Thursday, 26 December 2013

After the Storm

The Christmas Eve storm had abated but there was still a brisk wind and lively sea as the waves rolled in to Largo Bay on Christmas Day. Taken from the far east end of the bay looking towards Largo Law.

Friday, 6 December 2013

Scallop Shell Colour Variation

My favourite shells are those of the various scallops, particularly the small delicate ones. These, all between 3 and 4 cms across, were collected on the beach between Lundin Links and Lower Largo. They vary in colour from a pale creamy peach through reds to black.
The colour variation may be due to environmental conditions. For example, chemical reactions deep in the sand produce iron sulphide which is black in colour and it is this which can cause black colouration. However, genetic factors may also be involved.

Sunday, 24 November 2013

High Cloud Patterns

Some quite spectacular cloud patterns over Lundin Links this morning. In the photo above the moon is just visible. Not sure of the type of cloud, possibly altocumulus.





Sunday, 10 November 2013

Sunday, 3 November 2013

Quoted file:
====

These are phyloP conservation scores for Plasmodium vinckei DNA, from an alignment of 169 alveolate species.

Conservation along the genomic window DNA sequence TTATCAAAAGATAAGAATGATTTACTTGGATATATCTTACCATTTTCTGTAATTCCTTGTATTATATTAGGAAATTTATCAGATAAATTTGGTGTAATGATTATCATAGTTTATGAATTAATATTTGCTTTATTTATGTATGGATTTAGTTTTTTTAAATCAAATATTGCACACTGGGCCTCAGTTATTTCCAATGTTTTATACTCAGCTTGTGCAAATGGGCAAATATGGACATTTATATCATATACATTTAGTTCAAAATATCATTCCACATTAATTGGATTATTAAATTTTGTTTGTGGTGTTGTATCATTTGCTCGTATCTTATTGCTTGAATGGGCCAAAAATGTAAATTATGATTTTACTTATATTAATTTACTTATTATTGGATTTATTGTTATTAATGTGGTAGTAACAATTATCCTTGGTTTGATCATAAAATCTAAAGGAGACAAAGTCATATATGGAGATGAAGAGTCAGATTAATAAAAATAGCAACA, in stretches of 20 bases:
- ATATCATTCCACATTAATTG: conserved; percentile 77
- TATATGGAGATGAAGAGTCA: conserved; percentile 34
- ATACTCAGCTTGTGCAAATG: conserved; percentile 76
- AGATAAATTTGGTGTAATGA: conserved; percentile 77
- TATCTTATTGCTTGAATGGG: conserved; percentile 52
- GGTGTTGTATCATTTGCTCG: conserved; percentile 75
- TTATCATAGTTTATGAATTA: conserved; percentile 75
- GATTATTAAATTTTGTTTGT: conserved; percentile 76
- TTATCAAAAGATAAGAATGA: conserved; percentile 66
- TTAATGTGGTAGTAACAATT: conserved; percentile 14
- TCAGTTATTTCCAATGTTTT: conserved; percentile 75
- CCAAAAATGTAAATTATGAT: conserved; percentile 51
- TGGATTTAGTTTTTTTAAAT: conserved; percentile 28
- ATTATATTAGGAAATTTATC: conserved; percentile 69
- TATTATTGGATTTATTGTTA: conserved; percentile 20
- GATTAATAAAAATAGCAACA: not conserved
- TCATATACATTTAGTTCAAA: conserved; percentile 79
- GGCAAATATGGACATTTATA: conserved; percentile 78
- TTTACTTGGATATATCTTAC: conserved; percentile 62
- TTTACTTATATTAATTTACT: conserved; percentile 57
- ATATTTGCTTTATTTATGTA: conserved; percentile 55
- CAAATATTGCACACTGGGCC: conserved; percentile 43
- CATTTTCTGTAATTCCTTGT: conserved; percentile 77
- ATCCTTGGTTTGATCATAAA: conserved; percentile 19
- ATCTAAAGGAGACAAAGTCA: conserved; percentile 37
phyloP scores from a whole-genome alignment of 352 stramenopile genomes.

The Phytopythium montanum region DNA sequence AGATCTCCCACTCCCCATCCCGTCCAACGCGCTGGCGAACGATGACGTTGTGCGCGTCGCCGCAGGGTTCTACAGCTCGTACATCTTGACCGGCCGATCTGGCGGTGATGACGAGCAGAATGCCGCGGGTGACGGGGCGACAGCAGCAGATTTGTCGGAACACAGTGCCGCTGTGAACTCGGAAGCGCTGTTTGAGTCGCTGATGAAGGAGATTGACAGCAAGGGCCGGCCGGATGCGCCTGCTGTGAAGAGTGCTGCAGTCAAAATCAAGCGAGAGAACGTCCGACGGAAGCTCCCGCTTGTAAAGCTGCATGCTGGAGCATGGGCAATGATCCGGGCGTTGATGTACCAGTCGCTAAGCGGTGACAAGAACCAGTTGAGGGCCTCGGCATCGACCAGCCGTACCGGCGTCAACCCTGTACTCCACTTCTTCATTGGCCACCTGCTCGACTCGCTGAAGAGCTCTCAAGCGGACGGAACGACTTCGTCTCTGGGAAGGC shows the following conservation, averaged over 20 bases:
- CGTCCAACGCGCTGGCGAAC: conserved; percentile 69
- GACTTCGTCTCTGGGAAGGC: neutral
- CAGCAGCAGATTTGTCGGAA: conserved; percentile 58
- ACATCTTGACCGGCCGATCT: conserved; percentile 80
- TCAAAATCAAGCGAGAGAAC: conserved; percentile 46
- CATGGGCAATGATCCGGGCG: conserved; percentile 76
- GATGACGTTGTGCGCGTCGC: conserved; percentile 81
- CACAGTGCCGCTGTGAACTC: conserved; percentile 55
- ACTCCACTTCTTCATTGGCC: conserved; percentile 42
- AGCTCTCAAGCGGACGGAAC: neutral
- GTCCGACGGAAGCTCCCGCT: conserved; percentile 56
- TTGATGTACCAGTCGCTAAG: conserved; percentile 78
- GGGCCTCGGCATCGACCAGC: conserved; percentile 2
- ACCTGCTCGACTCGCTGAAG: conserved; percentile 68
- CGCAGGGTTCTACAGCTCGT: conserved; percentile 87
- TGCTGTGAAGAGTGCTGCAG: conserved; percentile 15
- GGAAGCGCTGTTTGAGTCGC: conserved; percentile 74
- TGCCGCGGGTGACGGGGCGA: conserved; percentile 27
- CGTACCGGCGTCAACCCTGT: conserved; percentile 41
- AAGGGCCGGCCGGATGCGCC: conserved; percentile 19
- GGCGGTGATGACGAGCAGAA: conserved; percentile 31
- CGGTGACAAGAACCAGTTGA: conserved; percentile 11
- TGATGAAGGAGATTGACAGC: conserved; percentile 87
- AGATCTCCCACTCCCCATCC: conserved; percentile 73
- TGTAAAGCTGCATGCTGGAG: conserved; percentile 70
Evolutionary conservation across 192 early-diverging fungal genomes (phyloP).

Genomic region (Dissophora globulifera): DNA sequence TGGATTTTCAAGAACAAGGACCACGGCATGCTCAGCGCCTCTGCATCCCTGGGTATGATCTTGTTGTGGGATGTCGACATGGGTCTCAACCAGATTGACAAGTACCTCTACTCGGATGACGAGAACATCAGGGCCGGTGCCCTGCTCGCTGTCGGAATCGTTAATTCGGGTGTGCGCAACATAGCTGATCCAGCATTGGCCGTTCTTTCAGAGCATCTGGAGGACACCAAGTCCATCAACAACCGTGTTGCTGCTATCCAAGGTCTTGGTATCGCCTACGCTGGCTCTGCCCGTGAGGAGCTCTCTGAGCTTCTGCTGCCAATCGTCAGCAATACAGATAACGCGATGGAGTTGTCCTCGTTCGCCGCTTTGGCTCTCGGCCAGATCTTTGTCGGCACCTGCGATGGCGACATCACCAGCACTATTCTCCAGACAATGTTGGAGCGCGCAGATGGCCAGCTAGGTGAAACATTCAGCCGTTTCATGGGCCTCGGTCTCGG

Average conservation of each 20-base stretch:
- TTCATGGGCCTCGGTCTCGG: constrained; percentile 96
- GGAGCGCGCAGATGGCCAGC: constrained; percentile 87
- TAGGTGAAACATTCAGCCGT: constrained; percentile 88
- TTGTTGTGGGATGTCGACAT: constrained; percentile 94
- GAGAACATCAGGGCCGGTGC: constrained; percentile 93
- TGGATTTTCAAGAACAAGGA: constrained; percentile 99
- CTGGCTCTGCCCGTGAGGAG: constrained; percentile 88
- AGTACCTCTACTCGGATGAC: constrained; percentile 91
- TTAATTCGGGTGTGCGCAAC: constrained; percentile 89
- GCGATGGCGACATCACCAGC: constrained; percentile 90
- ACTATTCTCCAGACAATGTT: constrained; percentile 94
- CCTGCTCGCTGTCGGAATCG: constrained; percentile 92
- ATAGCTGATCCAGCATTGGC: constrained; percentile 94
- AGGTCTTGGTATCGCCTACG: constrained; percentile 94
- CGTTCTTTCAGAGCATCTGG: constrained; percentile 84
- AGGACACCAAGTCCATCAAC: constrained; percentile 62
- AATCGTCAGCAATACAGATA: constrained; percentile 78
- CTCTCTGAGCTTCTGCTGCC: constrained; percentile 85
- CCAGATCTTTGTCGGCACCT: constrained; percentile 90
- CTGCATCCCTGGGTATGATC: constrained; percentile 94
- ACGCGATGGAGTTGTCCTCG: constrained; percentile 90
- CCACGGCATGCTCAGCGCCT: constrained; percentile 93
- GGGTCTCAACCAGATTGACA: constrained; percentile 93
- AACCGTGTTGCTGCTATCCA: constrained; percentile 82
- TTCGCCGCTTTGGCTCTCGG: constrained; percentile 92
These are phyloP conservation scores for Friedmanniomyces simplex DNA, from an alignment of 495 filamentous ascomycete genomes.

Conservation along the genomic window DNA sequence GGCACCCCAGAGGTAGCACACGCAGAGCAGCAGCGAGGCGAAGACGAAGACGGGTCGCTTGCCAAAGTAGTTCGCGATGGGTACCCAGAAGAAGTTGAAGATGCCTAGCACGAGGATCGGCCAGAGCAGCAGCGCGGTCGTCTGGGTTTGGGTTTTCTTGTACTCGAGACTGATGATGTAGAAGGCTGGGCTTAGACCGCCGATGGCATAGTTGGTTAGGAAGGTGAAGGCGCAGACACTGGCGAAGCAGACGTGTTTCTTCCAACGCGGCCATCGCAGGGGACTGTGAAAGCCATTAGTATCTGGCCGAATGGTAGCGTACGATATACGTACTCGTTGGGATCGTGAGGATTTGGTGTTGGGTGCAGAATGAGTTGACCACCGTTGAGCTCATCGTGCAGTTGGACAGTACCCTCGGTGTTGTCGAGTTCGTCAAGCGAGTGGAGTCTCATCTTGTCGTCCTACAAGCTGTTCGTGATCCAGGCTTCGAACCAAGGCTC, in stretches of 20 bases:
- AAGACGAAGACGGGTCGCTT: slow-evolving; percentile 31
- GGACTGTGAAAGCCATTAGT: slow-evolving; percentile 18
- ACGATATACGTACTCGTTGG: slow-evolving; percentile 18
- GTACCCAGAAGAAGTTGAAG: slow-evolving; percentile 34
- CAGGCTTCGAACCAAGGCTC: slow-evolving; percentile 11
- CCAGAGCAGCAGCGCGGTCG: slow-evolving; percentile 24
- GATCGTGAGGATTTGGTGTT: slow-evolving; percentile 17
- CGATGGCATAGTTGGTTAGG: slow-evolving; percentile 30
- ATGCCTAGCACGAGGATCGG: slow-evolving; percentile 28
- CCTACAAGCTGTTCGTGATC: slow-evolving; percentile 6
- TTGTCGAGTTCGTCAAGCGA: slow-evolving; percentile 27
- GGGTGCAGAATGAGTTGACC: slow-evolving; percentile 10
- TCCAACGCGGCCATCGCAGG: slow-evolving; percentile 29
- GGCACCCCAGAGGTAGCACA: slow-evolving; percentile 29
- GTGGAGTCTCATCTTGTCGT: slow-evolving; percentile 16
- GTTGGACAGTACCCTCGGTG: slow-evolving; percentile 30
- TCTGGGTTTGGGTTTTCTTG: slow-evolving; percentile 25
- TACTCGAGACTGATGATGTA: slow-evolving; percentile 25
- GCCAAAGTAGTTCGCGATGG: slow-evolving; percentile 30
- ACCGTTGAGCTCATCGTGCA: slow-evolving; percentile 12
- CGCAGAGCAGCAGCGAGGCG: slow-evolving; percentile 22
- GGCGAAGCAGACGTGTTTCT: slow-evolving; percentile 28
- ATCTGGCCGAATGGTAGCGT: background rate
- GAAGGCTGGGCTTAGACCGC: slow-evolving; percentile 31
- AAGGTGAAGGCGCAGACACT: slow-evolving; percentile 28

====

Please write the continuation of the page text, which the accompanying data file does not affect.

Hips and Haws

Hips and haws make splashes of colour on an Autumn day. Above the hips of a dog rose on the Massney Braes in Lundin Links.
The much larger rounder hips of Rosa rugosa at the top of the footpath to Lundin Golf Club car park.

A hawthorn tree on the old railway track in Lower Largo absolutely festooned with berries (haws).

Monday, 21 October 2013

A Changing Skyline

A giant wind turbine being constructed close to the Fife Energy Park in Methil. It will be the largest wind turbine in Scotland and at 196 metres, the structure will be taller than the Blackpool Tower, London Eye and the capital’s Gherkin building. Closer to home it will be taller than the highest spars of the Forth Road Bridge.

There is already a wind turbine in Methil and viewed from Lundin Links can see how much bigger the new one will be.

Friday, 18 October 2013

Broken Mussel Shell

Sometimes something quite common on the beach catches my attention, like this broken piece of mussel shell. I think it's just the way the outer black coating of the shell has worn away, leaving various colours and patterns behind.

Wednesday, 16 October 2013

Mushrooms Amongst the Ivy

An impressive number of mushrooms growing on an old ivy-covered tree stump at the side of the path in the Serpentine Walk. Not sure of the identification. Possibly honey fungus (Armillaria mellea) or a similar Armillaria species.
There was a lot of similar coloured mushrooms in the surrounding area.

Saturday, 12 October 2013

Heart and Head Holey Stones

There is a particular part of the beach between Lundin Links and Lower Largo, where if tide and sand conditions are right, can find stones with holes in them. These holes are naturally made by rock boring molluscs such as a piddock. This heart shaped stone is one of the most unusual that I've found.
Would have thought it impossible for a stone to look startled, until I saw this one on the beach. Note all the tiny barnacles on the top of the stone and the surrounding rocks.